Why Maintenance is the Most Difficult Part of Weight Loss

Posted by Luisa de Luca on



For anyone who has ever tried to lose weight and keep it off, you know that it’s not an easy feat. In fact, many people succumb to the difficulty of maintenance and find themselves not only gaining the weight back, but additional pounds on top of that.

We know the deal with weight loss, but what about after? After committing so much time to extensive hard work and discipline, why would someone simply gain it all back? Considering the initial weight loss, it’s clearly not a lack of willpower. Sometimes all it takes is one little cheat day to act as a trigger. But such a small thing shouldn’t have so much power.

It just doesn’t make sense.

More research is being done on the changes that the body goes through after weight loss. It turns out that there’s a lot more to it than we initially assumed – go figure.



A study published in the American Journal of Clinical Nutrition found that those who have maintained weight loss for more than a year experience a decrease in energy expenditure. Remember, carbs in particular are used as energy. The less energy you have to spend, the less you want to do – or more you want to eat.

What’s the deal with that? Why does it take your body so long to adjust itself to this new weight and diet? A study that was published in the New England Journal of medicine set out to explore that question. Specifically, it examined whether the changes that occur in appetite-regulating hormones during weight loss are sustained with prolonged maintenance of reduced weight1.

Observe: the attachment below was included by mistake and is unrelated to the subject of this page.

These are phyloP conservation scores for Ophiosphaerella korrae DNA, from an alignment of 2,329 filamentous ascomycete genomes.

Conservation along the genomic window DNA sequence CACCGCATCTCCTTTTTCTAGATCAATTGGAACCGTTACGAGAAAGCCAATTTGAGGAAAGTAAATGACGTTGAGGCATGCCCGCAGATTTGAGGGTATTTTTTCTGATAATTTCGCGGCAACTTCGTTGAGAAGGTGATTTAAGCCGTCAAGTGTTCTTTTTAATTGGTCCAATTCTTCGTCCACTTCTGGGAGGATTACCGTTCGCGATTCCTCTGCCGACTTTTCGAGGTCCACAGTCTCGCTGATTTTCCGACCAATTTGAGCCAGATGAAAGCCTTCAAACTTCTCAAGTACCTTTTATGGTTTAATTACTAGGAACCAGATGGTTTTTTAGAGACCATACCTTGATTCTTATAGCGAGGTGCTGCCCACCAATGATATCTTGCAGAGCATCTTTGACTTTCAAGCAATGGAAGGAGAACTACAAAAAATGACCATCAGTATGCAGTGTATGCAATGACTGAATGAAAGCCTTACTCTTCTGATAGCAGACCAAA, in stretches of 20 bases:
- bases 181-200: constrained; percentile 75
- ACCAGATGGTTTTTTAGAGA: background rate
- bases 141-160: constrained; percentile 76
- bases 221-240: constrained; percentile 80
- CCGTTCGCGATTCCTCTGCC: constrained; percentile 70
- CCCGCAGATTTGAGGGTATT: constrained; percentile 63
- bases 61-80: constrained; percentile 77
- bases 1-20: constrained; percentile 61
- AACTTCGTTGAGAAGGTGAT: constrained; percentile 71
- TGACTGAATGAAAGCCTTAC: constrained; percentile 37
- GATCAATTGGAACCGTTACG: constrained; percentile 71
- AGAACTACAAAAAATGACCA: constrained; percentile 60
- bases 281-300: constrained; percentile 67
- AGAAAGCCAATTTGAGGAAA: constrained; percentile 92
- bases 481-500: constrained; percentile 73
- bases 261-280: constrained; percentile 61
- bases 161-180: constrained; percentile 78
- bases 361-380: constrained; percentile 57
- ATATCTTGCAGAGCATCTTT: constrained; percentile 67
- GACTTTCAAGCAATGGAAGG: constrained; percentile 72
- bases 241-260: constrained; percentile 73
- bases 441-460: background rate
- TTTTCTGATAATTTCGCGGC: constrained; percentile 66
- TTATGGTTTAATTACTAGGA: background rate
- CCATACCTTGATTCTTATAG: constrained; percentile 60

There were 50 participants in this study, but only 34 met all of the requirements by the end, and only results from those 34 people were used. Those participants lost 10% of their body weight in a 10 week period. Over the course of a 62 week period, participants followed a recommended diet, exercise routine, and were provided with nutrition counseling.

Also over that 62 week period various components of appetite were tested before and after meals – once at the beginning of the study, again after a 10 week period, and finally at the 62 week mark. Body measurements were made, participants provided self-reported ratings of their appetites, and blood tests were taken.

It was found that the average of leptin levels decreased by about 65% while participants were in a “hungry” state (before breakfast). Why’s this significant? Leptin is a mediator of long-term regulation of energy balance, suppressing food intake and thereby inducing weight loss2.



In other words, the hormone that balances energy and suppresses food intake was, on average, less present after weight loss than when participants were at their baseline weight. Leptin isn’t the only hormone that peripherally modulates appetite. Others include ghrelin2, cholecystokinin3, peptide YY4, insulin5, pancreatic polypeptide6, and glucagon-like peptide 17. There are many factors that go into regulating your appetite – all of which are affected when you limit your caloric intake. Your body compensates with a decrease in energy and subsequently decreased levels of leptin, decreased cholecystokinin, and increased levels of ghrelin and overall increased appetite.

Together, these increases and decreases promote weight gain.

It’s understandable, then, that many people who lose a significant amount of weight tend to gain it back (and then some). This study is only a suggestion of what could be and probably is – much more research will need to be done to understand the exact science. For example, what would happen to participants who lost 15% of their body weight over the course of a year, rather than only 10% in only 10 weeks? There are still many unanswered questions, but encouraging to have the beginning of an answer.



  1. http://www.nejm.org/doi/full/10.1056/NEJMoa1105816#t=article
  2. http://www.ncbi.nlm.nih.gov/pubmed/17212793
  3. http://www.yourhormones.info/hormones/cholecystokinin.aspx
  4. http://www.ncbi.nlm.nih.gov/pubmed/12851312
  5. http://www.news-medical.net/health/What-is-Insulin.aspx
  6. http://www.ncbi.nlm.nih.gov/gene/5539
  7. http://www.ncbi.nlm.nih.gov/pubmed/17928588

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